Open season for identity thieves

It’s open season for everyone who wants to switch health coverage. As you select your health insurance plan, watch out for scams. Whether you are on Medicare, selecting a plan through the Affordable Care Act (ACA), or have private insurance, here are some tips to help you more safely navigate the open enrollment season. 

Medicare

A variety of scams take advantage of Medicare recipients. Here are a few: 

  • An “official Medicare agent” knocks on your door selling Medicare insurance that can save you money. Stop. It’s a scam. There are no Medicare sales representatives. It’s probably someone who wants to use your information to commit fraud or identity theft.
  • Someone calls and says you must join their prescription plan or else you’ll lose your Medicare coverage. Don’t believe it. The Medicare prescription drug plan (also known as Part D) is voluntary.  
  • Someone calls claiming that you need to give your Medicare number in order for you to keep your Medicare coverage under ACA. It’s a scam. Don’t give your personal information over the phone. If you need help with Medicare, call 1-800-MEDICARE or go to medicare.gov.

Affordable Care Act

If you are shopping in the Health Insurance Marketplace, only shop at HealthCare.gov. People who try to sign you up elsewhere may be scammers. If you’re overwhelmed, you can find free official helpers at HealthCare.gov. Official helpers will never ask for money or try to sell you a particular plan. 

Another important tip: the government will not call to sell you health insurance. And no one from the government will ask you to verify your Social Security number or bank information over the phone.

Private insurance

If you’re looking for health insurance, make sure that’s what you’re buying. Be on the lookout for medical discount plans. They’re not the same as health insurance, even though they sometimes pretend to be. Many of these plans are scams that don’t deliver on the services promised. Others are just a way for identity thieves to get your personal information. Your state insurance commissioner’s office can tell you if a plan isn’t insurance and whether the seller is licensed in your state.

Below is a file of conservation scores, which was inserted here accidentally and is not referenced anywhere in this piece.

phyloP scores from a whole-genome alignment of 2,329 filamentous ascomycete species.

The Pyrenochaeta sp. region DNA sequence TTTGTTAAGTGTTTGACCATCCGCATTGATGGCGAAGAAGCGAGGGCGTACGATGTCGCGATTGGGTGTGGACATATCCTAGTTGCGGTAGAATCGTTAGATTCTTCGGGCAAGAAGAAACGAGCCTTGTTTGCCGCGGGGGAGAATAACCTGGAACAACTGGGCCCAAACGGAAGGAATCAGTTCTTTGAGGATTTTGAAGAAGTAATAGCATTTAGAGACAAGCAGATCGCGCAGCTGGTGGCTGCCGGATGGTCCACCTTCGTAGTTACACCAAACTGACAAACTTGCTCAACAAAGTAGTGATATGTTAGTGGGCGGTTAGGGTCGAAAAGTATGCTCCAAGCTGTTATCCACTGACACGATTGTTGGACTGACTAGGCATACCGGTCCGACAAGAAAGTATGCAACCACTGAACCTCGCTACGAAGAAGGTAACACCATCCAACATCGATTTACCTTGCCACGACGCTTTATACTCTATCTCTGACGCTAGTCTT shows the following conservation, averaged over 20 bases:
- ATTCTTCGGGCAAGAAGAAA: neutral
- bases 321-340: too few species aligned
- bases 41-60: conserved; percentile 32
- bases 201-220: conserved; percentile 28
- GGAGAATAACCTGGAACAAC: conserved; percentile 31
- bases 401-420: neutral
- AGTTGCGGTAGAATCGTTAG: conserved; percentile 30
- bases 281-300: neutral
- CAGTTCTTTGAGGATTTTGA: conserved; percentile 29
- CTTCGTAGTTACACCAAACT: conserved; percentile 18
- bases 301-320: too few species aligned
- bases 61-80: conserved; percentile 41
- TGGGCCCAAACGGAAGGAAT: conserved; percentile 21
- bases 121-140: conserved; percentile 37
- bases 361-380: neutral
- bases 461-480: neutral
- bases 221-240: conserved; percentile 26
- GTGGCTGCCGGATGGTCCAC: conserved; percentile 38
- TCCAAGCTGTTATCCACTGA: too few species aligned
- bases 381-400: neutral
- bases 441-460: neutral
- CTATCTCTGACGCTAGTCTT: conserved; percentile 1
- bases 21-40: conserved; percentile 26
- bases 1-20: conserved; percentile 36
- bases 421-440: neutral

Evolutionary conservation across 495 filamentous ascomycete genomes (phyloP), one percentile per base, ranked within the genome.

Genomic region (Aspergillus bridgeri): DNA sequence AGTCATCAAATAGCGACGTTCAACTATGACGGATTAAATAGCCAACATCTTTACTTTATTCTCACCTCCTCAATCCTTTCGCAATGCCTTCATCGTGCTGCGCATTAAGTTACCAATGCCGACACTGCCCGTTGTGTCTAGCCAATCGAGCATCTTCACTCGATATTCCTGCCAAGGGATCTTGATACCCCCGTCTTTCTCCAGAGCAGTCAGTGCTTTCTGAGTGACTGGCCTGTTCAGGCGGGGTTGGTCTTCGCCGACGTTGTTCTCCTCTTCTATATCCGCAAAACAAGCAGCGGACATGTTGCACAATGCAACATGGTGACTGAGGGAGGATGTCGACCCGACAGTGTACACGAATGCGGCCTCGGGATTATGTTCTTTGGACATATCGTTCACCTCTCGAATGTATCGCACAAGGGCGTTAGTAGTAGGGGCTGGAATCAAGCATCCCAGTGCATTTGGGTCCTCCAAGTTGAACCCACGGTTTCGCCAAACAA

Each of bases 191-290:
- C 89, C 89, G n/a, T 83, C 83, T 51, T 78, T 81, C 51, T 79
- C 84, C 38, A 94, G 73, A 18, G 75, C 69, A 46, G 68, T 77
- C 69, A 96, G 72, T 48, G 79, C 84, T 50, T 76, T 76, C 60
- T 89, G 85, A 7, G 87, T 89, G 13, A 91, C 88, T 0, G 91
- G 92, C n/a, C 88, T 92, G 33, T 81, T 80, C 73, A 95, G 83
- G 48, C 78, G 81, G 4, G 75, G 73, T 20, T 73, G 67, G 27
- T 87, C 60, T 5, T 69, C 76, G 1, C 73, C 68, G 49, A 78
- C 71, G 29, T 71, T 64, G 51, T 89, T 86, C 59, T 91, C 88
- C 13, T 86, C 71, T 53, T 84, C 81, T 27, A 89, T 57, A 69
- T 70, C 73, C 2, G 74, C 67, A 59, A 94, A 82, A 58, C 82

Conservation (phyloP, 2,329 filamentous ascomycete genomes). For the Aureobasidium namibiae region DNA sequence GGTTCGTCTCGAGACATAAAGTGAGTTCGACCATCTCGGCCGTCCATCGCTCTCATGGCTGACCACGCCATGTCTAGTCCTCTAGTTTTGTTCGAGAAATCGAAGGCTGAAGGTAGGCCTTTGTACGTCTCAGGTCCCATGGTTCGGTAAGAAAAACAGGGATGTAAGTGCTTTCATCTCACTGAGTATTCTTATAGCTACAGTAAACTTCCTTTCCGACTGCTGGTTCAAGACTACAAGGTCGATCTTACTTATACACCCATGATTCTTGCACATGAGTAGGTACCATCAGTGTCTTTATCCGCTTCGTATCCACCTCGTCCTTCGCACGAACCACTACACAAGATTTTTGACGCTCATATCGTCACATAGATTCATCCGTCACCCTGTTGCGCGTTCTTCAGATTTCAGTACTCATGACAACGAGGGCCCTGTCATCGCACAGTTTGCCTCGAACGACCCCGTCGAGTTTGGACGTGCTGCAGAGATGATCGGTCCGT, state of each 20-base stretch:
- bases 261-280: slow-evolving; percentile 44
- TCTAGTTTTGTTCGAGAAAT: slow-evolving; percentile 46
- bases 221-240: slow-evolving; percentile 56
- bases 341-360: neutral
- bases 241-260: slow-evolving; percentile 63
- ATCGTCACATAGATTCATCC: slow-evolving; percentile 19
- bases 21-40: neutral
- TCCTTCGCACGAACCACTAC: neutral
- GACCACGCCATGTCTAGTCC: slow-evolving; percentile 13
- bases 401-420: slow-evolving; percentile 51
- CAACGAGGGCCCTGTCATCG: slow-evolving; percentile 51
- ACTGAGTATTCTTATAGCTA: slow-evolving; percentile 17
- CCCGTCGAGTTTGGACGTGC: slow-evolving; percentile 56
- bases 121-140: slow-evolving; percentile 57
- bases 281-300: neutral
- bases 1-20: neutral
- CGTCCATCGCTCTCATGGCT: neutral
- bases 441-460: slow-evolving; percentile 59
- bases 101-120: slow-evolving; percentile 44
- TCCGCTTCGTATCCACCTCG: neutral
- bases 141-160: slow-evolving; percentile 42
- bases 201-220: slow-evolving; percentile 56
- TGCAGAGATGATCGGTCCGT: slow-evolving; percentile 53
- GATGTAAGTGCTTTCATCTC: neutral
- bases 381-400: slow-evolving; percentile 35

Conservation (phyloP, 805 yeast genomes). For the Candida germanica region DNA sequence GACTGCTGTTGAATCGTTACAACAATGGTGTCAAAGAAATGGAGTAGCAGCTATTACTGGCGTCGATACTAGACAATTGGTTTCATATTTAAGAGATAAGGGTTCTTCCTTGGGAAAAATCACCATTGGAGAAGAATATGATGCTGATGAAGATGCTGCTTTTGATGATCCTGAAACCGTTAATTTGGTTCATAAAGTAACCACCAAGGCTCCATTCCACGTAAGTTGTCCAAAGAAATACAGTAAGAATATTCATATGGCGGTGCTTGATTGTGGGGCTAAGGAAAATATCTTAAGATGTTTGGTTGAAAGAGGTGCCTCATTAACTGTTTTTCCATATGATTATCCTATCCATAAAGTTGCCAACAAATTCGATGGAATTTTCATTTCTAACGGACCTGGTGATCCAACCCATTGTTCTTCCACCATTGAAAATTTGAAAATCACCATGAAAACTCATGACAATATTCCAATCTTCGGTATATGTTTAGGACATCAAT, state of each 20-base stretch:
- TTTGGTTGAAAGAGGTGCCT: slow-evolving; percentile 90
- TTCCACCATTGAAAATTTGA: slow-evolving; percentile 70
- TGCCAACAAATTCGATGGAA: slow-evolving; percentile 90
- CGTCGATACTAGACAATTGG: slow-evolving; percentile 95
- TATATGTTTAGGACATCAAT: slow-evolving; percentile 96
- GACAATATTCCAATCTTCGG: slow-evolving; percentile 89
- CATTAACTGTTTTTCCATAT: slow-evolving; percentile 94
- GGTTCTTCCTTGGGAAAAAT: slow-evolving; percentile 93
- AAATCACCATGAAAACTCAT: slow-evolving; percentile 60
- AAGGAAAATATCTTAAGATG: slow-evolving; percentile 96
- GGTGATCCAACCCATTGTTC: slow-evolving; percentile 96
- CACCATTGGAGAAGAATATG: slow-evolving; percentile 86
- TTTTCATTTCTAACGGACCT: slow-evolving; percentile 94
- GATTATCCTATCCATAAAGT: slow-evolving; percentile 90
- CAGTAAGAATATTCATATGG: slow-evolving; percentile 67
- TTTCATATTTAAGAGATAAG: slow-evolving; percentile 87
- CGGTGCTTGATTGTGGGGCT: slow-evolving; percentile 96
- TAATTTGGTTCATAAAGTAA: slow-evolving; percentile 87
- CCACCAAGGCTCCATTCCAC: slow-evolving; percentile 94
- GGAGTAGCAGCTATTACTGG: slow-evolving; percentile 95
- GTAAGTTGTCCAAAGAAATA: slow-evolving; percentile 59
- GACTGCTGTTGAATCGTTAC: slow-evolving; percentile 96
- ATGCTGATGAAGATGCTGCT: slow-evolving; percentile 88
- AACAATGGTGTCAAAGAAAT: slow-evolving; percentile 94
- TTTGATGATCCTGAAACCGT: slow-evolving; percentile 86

Report health care scams

If you think you may be a victim of a health care scam, report it to the FTC. If the scam is Medicare-related, report it at medicare.gov.

If you gave out personal information, then call your banks, credit card providers, health insurance company, and credit reporting agencies immediately. The FTC’s website has more information on health care scams and medical identity theft.

Comments

Hi I just want to thank you fore this opportunity.

Fantastic information - thanks! I will pass this on to the office at the senior's building where my mother lives. They frequently get calls from people trying to get their information.

Please add a choice for a "printable" version of your updates.

Thanks!

since i've been scammed twice by the microsoft scammers, i read all your bulletins and appreciate the alerts.

good tips, but let me add one more: hospitals can claim all kinds of services were needed and given! check those bills closely. I was treated 8 months in a locked facility to keep me from collecting on an outstate lottery win!! being "jammed" and can't do captcha

If I were in your situation and could not get out of there in time to validate your winning ticket, then I am sure most news departments including CNN would be quite happy to make a scene out of that. It also would probably spark the interest of a good lawyer who would be happy to try to prove that case on a cash if you win basis.Don't give up, good luck.

Senior Citizens , especially are being scammed every day !
The only meaningful and worthwhile program out-there to truly aid and assist is the F.T.C. - keep up the good work!

Thank you for the helpful information. "Knowing is half the battle."

thanks for helping some us who get confused and I am not that old

I am hoping the new job I am taking is not a scam.
They keep asking for more and more personal, financial, and credentialing information. I am nervous.

I recently worked for an insurance agency named Ensurity Group LLC doing sales telemarketing its ran by a man named Moe Flores and his girlfriend named Maria Martinez and would call people you know senior citizens and I had to convince them to set an appointment with these "so called representatives by letting them go to there home and they would sell them a supplement you know part c. I just thought this was needed to be known just incase your the next one on there calling list and also because i didn't know that was FRAUD.

Hi I just realized I am being scammed thru an eBay scam where the car deal is with green dot money packs they want you to use the money packs to send the money for the vehicle and claim it's legit I really wanna nail these guys how can I report this

You can file a consumer complaint with the Federal Trade Commission (FTC) at www.ftc.gov/complaint.

The Fifth Third bank is extremely lax about protecting my confidential info:

Recently i got a routing Fifth Third regular-mail letter that includes all the answers to my security questions. No purpose was served by including this info in the letter.

What if the letter got lost in the mail? What if someone else opened it?

THIS IS INTOLERABLE!!!

"no one from the government will request your SS# over the phone" - this is not true. In NJ my unemployment insurance has been cancelled and I have been asked to give my SS# numerous times to collect benefits. This continues still

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